Washington, October 5 (ANI): Researchers of Eindhoven University of Technology and the Radboud University Nijmegen in The Netherlands have shown that ordinary graphite is a permanent magnet at room temperature because it can mimic iron's magnetism.
Graphite is a well-known lubricant and forms the basis for pencils. It is a layered compound with a weak interlayer interaction between the individual carbon (graphene) sheets. Hence, this makes graphite a good lubricant.
It is unexpected that graphite is ferromagnetic.
The researchers Jiri Cervenka and Kees Flipse (Eindhoven University of Technology) and Mikhail Katsnelson (Radboud University Nijmegen) demonstrated direct evidence for ferromagnetic order and explain the underlying mechanism.
In graphite, well-ordered areas of carbon atoms are separated by 2 nanometer wide boundaries of defects.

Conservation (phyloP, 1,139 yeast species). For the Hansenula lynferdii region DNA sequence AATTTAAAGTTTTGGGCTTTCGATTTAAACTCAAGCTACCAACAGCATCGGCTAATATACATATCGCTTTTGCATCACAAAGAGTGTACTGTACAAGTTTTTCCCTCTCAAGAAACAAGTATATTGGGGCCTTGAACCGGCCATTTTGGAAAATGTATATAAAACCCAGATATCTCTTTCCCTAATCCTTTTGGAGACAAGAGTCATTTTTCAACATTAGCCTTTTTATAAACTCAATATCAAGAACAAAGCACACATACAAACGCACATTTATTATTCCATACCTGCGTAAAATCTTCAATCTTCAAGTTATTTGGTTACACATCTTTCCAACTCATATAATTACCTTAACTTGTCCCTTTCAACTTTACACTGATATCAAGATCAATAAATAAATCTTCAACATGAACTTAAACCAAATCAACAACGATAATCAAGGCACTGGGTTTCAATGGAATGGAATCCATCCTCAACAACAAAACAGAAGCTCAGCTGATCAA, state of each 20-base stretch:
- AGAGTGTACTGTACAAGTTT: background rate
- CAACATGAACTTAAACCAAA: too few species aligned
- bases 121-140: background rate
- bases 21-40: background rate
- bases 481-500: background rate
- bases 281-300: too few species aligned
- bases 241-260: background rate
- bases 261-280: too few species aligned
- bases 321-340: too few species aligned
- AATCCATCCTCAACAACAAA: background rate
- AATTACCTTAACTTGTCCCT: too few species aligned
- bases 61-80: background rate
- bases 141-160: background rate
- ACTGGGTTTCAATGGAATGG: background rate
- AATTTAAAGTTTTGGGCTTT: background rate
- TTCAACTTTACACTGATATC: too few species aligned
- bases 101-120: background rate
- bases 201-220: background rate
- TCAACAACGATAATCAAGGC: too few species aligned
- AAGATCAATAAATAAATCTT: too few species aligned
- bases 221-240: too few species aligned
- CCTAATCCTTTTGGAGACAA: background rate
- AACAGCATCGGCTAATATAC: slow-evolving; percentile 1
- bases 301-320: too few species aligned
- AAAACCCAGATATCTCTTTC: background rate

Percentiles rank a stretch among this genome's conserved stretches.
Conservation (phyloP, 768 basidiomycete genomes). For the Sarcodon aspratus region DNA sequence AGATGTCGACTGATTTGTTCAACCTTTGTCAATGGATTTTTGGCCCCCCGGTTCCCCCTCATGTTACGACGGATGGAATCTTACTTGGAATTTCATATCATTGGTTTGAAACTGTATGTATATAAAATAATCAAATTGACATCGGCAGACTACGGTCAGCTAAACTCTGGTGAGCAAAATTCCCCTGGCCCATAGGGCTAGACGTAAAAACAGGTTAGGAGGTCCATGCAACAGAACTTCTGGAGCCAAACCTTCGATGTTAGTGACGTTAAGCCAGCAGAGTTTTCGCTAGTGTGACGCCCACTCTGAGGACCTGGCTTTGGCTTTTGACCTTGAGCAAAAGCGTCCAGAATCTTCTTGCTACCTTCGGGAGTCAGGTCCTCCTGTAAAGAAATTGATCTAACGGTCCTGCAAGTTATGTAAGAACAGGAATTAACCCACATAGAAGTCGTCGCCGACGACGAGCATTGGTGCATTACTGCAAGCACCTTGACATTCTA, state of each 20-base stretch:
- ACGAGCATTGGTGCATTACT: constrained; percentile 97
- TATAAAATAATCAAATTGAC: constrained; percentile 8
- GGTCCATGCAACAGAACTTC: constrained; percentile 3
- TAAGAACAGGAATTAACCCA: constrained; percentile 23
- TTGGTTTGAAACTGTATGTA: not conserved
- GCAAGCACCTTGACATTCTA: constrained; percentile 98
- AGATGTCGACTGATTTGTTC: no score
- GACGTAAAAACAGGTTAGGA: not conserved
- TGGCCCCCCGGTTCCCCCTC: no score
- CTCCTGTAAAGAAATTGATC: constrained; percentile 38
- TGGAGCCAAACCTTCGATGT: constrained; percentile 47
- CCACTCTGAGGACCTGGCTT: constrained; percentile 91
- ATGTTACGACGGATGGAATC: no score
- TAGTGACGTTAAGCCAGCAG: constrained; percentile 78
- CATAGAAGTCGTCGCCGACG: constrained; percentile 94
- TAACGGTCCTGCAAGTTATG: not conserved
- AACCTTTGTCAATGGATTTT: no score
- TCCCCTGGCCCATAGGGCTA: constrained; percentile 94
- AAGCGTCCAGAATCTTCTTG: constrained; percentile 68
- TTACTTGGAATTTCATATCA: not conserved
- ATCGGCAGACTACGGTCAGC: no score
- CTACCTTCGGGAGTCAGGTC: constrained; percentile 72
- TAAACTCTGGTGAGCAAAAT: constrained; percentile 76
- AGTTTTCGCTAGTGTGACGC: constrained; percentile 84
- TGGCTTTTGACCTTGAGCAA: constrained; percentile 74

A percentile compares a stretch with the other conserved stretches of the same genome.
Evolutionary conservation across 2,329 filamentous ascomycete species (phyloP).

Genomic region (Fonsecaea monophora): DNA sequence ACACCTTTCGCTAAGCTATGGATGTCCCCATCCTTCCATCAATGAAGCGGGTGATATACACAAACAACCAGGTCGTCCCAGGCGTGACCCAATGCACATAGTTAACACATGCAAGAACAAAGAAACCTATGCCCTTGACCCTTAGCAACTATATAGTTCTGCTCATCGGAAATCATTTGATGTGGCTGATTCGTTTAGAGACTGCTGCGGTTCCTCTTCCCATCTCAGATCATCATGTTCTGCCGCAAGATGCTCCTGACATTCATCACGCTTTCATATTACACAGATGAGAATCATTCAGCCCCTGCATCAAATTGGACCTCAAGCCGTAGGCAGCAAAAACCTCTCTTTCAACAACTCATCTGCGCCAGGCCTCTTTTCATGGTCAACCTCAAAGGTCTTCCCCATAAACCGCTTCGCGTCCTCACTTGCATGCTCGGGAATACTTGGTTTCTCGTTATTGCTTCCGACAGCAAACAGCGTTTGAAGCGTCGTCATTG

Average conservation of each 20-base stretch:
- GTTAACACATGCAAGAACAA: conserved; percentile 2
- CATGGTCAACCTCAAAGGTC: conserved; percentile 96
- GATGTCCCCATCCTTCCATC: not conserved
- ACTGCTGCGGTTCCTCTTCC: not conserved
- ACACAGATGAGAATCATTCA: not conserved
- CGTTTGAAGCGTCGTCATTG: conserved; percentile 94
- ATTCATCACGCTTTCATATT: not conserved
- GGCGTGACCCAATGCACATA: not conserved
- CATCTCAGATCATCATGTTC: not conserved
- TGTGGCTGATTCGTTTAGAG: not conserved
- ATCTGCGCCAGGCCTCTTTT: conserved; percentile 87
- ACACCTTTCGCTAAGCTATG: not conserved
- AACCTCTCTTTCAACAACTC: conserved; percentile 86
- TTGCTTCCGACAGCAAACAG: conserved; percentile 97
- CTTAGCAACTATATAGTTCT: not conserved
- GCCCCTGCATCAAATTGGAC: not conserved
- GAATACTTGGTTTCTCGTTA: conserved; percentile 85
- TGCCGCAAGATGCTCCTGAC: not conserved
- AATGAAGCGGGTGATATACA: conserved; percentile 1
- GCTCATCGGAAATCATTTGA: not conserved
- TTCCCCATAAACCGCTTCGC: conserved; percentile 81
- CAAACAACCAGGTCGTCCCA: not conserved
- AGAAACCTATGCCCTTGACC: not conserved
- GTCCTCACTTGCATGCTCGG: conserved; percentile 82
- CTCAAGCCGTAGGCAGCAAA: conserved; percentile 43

The electrons in the defect regions behave differently compared to the ordered areas, showing similarities with the electron behaviour of ferromagnetic materials like iron and cobalt.
The researchers found that the grain boundary regions in the individual carbon sheets are magnetically coupled, forming 2-dimensional networks.
This interlayer coupling was found to explain the permanent magnetic behaviour of graphite.
The researchers also show experimental evidence for excluding magnetic impurities to be the origin of ferromagnetism, ending ten years of debate.
The results are promising for new applications in nanotechnology, such as sensors and detectors. In particular, graphite could be a promising candidate for a biosensor material. (ANI)